Furthermore, Tera Term provides communication over TTY/COM and provides a unique and simple user interface to connect, transfer and script.

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A cult favorite for Windows, and top implementation of Telnet and SSH. Within it comes an xterm terminal emulator that supports encrypted connections.

Also, it is available on Unix platforms. The latest version of PuTTY is version 0.77, which was updated recently on the 27th of March 2022.

PuTTY comes with great and consistent proxy support, connection forwarding through another SSH server, and an interactive prompt for secure login.

Just like Tera Term, PuTTY supports SSH1 and SSH2 protocols. With PuTTY, you get support for various network protocols similar to the ones available via Tera Term, but not limited to it.

Additional network protocols include SCP, rlogin, and raw socket connection. Using these network protocols, especially SSH encryption, you can have user control and remote access. The computer terminals it can emulate include xterm, VT220, VT102, or ECMA-48.

For non-interactive sessions, the program makes use of pscp and psftp as command-line connection tools. Also, PuTTY has wrappers that provide session tabs, and not directly.

Both emulators provide public key authentication across their connection as long as you are using SSH2, which is helpful for flexible and more secure login and connections.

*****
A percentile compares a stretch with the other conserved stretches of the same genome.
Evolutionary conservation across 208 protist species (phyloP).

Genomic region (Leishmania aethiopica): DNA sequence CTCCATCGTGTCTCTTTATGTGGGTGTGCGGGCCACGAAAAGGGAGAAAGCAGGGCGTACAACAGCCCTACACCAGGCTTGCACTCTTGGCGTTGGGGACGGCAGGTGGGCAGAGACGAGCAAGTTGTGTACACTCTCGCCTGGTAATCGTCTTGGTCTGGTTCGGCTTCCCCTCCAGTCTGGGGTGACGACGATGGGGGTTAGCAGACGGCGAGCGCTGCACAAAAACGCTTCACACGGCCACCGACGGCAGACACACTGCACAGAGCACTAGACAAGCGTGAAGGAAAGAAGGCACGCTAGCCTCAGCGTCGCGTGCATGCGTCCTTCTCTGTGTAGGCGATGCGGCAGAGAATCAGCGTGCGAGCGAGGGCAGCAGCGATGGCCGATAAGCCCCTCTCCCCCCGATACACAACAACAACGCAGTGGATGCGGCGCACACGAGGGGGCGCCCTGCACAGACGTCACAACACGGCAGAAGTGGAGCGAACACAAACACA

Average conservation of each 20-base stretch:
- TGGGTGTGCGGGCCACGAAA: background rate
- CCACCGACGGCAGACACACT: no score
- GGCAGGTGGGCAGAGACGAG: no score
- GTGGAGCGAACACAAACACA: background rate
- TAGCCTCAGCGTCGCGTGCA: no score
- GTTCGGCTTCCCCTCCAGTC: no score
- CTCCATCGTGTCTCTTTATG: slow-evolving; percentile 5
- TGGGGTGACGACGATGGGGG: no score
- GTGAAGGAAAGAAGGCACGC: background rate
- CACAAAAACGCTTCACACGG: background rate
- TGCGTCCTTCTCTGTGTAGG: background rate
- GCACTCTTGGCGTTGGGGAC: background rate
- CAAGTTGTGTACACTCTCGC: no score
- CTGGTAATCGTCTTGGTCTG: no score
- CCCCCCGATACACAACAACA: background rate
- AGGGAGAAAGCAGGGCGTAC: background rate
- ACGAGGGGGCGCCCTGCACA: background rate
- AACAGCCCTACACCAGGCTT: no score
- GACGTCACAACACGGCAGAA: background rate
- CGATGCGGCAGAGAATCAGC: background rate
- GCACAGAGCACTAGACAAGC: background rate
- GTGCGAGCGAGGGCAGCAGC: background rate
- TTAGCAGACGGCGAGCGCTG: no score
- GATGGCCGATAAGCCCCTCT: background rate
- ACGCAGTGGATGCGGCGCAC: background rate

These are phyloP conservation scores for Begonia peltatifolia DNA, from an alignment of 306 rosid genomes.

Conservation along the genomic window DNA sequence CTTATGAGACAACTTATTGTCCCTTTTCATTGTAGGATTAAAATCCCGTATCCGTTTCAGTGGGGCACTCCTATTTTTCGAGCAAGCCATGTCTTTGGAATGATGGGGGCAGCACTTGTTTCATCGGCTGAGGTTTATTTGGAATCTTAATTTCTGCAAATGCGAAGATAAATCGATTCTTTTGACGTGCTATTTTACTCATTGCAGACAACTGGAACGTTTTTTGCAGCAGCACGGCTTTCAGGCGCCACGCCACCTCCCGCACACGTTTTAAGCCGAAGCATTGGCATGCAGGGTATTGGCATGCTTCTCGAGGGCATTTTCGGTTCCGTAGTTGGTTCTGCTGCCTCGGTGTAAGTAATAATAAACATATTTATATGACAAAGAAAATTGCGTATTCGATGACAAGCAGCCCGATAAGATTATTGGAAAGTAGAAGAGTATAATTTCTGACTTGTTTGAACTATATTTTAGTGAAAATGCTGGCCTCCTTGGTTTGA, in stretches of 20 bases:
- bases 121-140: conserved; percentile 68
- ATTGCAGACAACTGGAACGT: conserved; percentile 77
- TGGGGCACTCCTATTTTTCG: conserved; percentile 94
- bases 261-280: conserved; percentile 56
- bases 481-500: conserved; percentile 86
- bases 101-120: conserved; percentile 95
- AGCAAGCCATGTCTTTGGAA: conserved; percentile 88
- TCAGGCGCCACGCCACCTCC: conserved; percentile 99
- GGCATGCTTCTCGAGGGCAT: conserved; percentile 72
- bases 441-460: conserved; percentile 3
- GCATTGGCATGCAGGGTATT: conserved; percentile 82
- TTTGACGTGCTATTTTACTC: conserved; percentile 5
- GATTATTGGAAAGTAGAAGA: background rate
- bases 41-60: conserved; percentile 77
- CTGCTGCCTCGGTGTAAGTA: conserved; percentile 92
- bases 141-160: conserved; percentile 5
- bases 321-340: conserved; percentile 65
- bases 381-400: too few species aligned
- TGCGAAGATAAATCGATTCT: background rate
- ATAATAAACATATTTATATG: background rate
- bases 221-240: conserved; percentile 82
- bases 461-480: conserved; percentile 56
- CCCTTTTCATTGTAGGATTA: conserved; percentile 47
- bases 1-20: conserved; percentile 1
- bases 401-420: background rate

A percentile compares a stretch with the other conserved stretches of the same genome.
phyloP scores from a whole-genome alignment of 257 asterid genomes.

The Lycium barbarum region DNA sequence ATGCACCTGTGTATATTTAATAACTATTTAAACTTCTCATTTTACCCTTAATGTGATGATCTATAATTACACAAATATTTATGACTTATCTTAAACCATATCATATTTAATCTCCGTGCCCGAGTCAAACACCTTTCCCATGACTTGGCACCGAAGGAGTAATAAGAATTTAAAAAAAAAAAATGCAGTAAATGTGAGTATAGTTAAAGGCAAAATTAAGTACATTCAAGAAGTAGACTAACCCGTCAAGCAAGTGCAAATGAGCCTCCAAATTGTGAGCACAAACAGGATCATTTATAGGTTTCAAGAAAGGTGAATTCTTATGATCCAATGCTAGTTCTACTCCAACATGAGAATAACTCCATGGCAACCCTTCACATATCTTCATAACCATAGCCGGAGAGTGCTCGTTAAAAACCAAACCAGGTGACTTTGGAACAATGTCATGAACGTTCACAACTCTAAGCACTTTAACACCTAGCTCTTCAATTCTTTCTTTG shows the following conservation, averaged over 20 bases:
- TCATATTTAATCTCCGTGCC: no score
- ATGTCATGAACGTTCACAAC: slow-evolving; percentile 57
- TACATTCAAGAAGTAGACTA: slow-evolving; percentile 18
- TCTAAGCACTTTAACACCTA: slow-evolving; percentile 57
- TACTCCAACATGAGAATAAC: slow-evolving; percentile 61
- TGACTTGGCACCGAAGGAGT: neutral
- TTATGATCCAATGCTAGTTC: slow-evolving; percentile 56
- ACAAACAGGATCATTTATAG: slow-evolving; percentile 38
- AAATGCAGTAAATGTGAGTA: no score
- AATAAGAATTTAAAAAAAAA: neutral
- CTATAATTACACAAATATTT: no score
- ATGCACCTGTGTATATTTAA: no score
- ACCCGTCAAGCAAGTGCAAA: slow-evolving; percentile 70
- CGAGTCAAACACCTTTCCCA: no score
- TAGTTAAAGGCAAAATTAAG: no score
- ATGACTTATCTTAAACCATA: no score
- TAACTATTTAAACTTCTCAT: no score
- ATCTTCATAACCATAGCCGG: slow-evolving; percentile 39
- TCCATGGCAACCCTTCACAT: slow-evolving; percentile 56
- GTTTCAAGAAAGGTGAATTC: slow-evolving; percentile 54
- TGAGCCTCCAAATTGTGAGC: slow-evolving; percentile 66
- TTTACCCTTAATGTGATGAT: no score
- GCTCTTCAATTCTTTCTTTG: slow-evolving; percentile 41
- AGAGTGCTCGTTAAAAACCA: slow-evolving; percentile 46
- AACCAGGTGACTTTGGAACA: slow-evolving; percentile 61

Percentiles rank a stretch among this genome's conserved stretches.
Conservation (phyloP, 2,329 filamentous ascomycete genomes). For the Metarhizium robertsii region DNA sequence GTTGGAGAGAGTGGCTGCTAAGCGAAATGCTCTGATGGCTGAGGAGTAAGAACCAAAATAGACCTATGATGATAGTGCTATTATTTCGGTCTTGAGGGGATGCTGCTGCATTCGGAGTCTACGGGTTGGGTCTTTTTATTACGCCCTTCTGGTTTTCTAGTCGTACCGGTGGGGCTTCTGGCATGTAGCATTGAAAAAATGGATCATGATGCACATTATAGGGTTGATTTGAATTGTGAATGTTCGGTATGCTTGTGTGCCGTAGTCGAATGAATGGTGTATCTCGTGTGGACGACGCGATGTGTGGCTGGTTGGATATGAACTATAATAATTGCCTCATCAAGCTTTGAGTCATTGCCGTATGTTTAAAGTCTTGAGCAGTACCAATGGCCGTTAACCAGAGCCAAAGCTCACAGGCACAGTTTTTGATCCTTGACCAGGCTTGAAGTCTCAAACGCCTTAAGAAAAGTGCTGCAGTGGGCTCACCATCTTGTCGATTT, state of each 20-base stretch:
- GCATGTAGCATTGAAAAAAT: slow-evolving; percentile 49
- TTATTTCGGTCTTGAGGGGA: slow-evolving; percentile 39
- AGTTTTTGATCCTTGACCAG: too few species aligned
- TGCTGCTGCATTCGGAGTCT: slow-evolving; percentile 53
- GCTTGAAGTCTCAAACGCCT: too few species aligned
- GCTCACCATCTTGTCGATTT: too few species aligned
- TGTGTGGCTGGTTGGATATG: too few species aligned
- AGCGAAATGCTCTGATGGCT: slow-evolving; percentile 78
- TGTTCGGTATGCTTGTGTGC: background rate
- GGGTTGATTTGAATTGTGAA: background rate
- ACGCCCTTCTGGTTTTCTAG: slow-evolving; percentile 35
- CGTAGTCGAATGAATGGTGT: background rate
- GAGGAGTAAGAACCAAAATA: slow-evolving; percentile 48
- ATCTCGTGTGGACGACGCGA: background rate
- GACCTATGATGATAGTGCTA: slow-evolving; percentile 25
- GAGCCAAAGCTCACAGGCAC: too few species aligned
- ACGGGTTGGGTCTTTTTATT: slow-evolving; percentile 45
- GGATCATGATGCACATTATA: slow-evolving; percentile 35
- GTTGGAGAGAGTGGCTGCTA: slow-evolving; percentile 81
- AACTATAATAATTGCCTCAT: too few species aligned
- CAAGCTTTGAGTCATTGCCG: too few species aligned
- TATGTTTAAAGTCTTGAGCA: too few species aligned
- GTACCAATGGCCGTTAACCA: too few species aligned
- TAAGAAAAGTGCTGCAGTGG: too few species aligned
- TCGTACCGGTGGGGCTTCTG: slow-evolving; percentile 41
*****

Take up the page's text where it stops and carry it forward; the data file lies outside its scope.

Overall, Tera Term and PuTTY are great terminal emulators that do the job with lots of security features.


Pricing and License

Both terminal emulators are free and powered by open-source licenses. Tera Term is offered via the BSD-3-Clause, and the PuTTY via the MIT License. Given that there are open-source, the ability to tweak and improve per your capability is available.

However, this would depend on the license through which it is provided. For such great software, PuTTY and Tera Term are available for a steal.

Because these are freeware with limited restrictions, you may find multiple variations, and it is best to access the latest version from the product page of Tera Term and PuTTY to prevent any issues.


Tera Term includes a significant feature called the Tera Term Language, which is a macro scripting language that speeds up the emulation process.

Tera Term also includes file transfer protocols like Kermit and XMODEM, as well as IPv6 connectivity and Tek4010 emulation. Tera Term also includes features like log replaying, customization, scrolling, and CLI.

PuTTY includes the Telnet, rlogin, and SSH clients, as well as the ability to connect to a serial port. There’s also an SCP client called PSCP for secure file copies and SFTP for file transfers.

PSFTP is a file transfer protocol that is provided in PuTTY to facilitate general file transfers. Plink, Pageant, PuTTYgen, and pterm are some of the other features.